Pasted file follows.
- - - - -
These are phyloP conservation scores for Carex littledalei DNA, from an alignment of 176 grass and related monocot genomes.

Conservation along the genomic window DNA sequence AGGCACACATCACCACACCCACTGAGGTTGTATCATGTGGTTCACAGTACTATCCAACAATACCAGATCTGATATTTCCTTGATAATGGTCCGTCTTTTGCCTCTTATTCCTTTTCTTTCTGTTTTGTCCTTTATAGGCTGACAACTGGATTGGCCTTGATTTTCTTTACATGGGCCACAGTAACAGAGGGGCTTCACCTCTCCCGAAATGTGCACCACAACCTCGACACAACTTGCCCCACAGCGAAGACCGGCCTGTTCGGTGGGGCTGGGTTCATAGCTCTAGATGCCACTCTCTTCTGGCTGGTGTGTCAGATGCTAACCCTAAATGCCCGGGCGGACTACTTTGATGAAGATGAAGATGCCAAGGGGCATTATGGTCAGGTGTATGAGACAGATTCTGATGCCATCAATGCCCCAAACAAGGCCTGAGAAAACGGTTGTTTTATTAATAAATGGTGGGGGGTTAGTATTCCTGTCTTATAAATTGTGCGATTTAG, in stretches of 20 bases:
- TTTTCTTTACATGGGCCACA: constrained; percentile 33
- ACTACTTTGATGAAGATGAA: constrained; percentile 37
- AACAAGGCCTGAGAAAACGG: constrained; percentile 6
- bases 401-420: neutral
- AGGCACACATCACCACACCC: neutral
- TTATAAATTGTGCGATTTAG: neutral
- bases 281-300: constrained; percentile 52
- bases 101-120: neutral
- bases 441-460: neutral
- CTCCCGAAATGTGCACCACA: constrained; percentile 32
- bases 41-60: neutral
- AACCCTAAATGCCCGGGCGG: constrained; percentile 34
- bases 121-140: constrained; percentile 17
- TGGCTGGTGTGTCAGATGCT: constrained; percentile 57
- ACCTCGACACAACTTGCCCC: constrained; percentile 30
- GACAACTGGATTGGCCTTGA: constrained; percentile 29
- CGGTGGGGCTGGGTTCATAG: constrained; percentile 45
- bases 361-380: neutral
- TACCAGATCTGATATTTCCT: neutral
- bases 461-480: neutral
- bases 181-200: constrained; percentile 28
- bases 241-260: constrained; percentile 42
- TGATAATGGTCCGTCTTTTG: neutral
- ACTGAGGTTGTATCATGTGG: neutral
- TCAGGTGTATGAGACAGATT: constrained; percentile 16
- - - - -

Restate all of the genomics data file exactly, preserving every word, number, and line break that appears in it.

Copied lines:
These are phyloP conservation scores for Carex littledalei DNA, from an alignment of 176 grass and related monocot genomes.

Conservation along the genomic window DNA sequence AGGCACACATCACCACACCCACTGAGGTTGTATCATGTGGTTCACAGTACTATCCAACAATACCAGATCTGATATTTCCTTGATAATGGTCCGTCTTTTGCCTCTTATTCCTTTTCTTTCTGTTTTGTCCTTTATAGGCTGACAACTGGATTGGCCTTGATTTTCTTTACATGGGCCACAGTAACAGAGGGGCTTCACCTCTCCCGAAATGTGCACCACAACCTCGACACAACTTGCCCCACAGCGAAGACCGGCCTGTTCGGTGGGGCTGGGTTCATAGCTCTAGATGCCACTCTCTTCTGGCTGGTGTGTCAGATGCTAACCCTAAATGCCCGGGCGGACTACTTTGATGAAGATGAAGATGCCAAGGGGCATTATGGTCAGGTGTATGAGACAGATTCTGATGCCATCAATGCCCCAAACAAGGCCTGAGAAAACGGTTGTTTTATTAATAAATGGTGGGGGGTTAGTATTCCTGTCTTATAAATTGTGCGATTTAG, in stretches of 20 bases:
- TTTTCTTTACATGGGCCACA: constrained; percentile 33
- ACTACTTTGATGAAGATGAA: constrained; percentile 37
- AACAAGGCCTGAGAAAACGG: constrained; percentile 6
- bases 401-420: neutral
- AGGCACACATCACCACACCC: neutral
- TTATAAATTGTGCGATTTAG: neutral
- bases 281-300: constrained; percentile 52
- bases 101-120: neutral
- bases 441-460: neutral
- CTCCCGAAATGTGCACCACA: constrained; percentile 32
- bases 41-60: neutral
- AACCCTAAATGCCCGGGCGG: constrained; percentile 34
- bases 121-140: constrained; percentile 17
- TGGCTGGTGTGTCAGATGCT: constrained; percentile 57
- ACCTCGACACAACTTGCCCC: constrained; percentile 30
- GACAACTGGATTGGCCTTGA: constrained; percentile 29
- CGGTGGGGCTGGGTTCATAG: constrained; percentile 45
- bases 361-380: neutral
- TACCAGATCTGATATTTCCT: neutral
- bases 461-480: neutral
- bases 181-200: constrained; percentile 28
- bases 241-260: constrained; percentile 42
- TGATAATGGTCCGTCTTTTG: neutral
- ACTGAGGTTGTATCATGTGG: neutral
- TCAGGTGTATGAGACAGATT: constrained; percentile 16